- When talking face-to-face, give your full attention and demonstrate interest. As most people often misinterpret what they hear, always ask for clarification. Being clear about the information will boost confidence in your intellect.
- Keep your mood upbeat as it affects the confidence in your voice.
- Practice listening to yourself talks about an activity or a topic that you are passionate about. Press record on your mobile device, and away you go. It’s normal to feel awkward at first, but you’ll soon warm up and get into the flow.
- Listen to the recording and see how you can improve your content. Use Einstein’s famous quote as a helpful reference: “If you can’t explain it to a 6-year-old, you don’t understand it yourself.”
- Show off your fluid intelligence (your ability to problem solve and develop abstract ideas and solutions on the spot) when talking to people you want to impress.
Build Confidence Through Observation
Your intellect insecurity is the product of your personal history combined with your experiences. Just because you’ve felt ridiculed or humiliated in the past due to a lack of knowledge doesn’t mean that you’re not brainy, clever, creative, or enlightened.
You can shatter the myth that you’re not intelligent enough to keep up with your peers through intentional practice.
- Use body language to create the illusion of confidence. Own your space by standing tall or sitting straight, with relaxed shoulders and an open chest. Keep your arms loose by your sides.
- Engage in fronting. Aiming your toes and torso towards the person you are talking to makes you look focused and confident.
- Pick up practical tips by watching someone that you admire for their self-assurance and confidence. Observe how they move, act, talk and behave. Mirror their behavior when you’re in similar situations.
- As good-looking people are generally perceived as smarter than average, you can enhance your confidence by dressing well and tricking folks into assuming that you’re a brainiac. This shows you how to deal with insecurities about your body and your brain.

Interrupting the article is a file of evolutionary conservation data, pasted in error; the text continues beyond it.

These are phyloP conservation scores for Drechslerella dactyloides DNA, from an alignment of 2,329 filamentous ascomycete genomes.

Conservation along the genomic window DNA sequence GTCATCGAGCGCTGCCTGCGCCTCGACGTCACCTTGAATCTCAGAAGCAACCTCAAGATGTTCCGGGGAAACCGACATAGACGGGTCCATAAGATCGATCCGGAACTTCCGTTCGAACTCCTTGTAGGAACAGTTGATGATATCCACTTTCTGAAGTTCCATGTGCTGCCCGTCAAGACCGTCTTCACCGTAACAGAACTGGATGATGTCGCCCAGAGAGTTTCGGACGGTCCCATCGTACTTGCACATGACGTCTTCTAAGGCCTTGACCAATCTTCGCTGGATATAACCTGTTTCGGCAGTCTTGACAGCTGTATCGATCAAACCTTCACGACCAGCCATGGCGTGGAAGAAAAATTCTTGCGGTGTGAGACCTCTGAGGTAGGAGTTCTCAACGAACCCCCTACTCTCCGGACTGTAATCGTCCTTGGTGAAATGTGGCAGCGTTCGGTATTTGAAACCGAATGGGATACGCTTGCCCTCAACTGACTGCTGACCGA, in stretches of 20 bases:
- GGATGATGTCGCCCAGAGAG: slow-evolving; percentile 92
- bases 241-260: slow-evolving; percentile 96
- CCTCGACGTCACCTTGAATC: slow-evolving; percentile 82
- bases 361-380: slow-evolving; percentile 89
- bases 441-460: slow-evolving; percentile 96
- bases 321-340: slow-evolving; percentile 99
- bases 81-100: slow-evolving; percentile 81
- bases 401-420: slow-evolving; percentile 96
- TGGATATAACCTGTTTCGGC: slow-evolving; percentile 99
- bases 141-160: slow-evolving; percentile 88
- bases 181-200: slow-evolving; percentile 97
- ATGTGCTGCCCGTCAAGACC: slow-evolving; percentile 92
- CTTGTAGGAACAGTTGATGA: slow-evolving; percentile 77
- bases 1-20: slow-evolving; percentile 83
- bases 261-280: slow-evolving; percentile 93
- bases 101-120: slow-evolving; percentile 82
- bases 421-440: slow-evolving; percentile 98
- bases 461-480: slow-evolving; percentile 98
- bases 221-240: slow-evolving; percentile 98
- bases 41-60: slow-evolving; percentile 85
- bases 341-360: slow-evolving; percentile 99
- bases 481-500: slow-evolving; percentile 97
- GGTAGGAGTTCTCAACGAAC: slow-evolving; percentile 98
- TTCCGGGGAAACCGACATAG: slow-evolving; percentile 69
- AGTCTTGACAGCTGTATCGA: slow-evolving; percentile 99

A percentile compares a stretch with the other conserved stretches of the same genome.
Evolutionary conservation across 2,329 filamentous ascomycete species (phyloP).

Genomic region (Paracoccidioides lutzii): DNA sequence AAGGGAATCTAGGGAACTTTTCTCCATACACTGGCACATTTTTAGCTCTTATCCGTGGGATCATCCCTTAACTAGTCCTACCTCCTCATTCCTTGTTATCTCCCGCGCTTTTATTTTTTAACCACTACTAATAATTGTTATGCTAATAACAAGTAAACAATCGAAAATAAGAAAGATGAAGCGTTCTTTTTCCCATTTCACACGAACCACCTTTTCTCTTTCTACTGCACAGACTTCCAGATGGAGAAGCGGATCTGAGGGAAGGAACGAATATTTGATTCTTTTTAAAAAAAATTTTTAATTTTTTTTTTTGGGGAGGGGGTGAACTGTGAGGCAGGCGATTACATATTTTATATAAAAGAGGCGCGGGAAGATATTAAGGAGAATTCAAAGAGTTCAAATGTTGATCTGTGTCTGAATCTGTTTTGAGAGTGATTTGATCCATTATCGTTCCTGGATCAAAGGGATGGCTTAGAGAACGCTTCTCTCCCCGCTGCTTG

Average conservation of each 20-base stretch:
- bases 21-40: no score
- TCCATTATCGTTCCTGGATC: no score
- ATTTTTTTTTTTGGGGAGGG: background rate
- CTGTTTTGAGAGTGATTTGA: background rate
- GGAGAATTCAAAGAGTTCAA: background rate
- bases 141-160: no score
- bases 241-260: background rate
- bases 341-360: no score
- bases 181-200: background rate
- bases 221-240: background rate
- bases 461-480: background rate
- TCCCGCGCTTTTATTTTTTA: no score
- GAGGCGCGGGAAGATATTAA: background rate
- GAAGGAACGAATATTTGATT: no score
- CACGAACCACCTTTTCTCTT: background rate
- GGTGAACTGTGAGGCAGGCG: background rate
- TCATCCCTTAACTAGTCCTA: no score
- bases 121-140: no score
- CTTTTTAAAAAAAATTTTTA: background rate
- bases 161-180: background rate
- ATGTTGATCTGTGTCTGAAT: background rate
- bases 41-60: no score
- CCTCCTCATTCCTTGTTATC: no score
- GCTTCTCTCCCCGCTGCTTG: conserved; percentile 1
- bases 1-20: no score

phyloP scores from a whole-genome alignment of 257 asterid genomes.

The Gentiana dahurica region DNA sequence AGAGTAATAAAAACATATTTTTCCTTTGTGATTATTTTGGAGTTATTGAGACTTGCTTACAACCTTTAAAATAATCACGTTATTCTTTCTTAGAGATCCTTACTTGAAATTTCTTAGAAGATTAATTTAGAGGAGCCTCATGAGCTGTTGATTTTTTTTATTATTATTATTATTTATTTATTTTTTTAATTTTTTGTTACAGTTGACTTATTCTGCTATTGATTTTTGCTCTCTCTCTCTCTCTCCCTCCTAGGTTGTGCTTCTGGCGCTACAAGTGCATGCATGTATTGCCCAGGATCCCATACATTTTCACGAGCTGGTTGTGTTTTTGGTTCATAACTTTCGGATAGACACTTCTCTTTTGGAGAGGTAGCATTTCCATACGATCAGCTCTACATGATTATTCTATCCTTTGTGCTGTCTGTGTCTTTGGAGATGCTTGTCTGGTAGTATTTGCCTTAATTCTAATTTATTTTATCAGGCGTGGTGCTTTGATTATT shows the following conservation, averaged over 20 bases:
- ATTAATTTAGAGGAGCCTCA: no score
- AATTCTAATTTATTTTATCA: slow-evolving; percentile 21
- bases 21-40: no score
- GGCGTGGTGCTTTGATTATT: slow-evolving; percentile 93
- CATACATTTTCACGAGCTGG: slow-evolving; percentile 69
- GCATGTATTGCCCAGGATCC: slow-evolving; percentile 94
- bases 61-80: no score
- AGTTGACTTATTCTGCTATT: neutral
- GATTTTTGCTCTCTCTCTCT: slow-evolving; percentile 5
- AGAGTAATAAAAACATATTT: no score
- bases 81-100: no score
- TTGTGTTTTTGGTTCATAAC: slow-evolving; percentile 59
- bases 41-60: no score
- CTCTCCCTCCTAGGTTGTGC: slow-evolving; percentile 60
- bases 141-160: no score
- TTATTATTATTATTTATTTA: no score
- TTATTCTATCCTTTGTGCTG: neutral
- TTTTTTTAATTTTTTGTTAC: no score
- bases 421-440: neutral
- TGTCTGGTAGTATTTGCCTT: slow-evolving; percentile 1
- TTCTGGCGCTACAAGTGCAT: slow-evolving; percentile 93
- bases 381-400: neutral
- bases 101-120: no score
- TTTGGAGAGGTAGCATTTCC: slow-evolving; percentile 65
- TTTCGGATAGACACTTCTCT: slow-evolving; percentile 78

Work On Your Memory
If you want to impress people with your intellect, mastering the ability to recite learned information will hold you in good stead. Many people who are admired for their intelligence rely greatly on their ability to remember things.
Boost your memory by giving your brain a regular workout:
- Use all of your senses when learning new things. Relate the information you are reading, watching, or listening to color, sound, texture, smell, and taste.
- Keep a memory journal or notebook. The physical act of writing down something that you want to remember will imprint it into your brain. Reading it out loud, and associating a visual image to the info, will also boost memory recall.
Overcome Intellectual Insecurity In Many Areas of Life
Intellectual insecurity comes in many forms. If you don’t retain a healthy image of yourself and have confidence, others will see this. Some people who may not be as nice could use these insecurities to hurt you, especially in relationships.
So, it’s also important to learn how to deal with insecurities in relationships. This could be any relationship too. So, remember, practice lifting your own beliefs about yourself and improving your intellectual power. This is how you win, and this is how you have peace with who you are.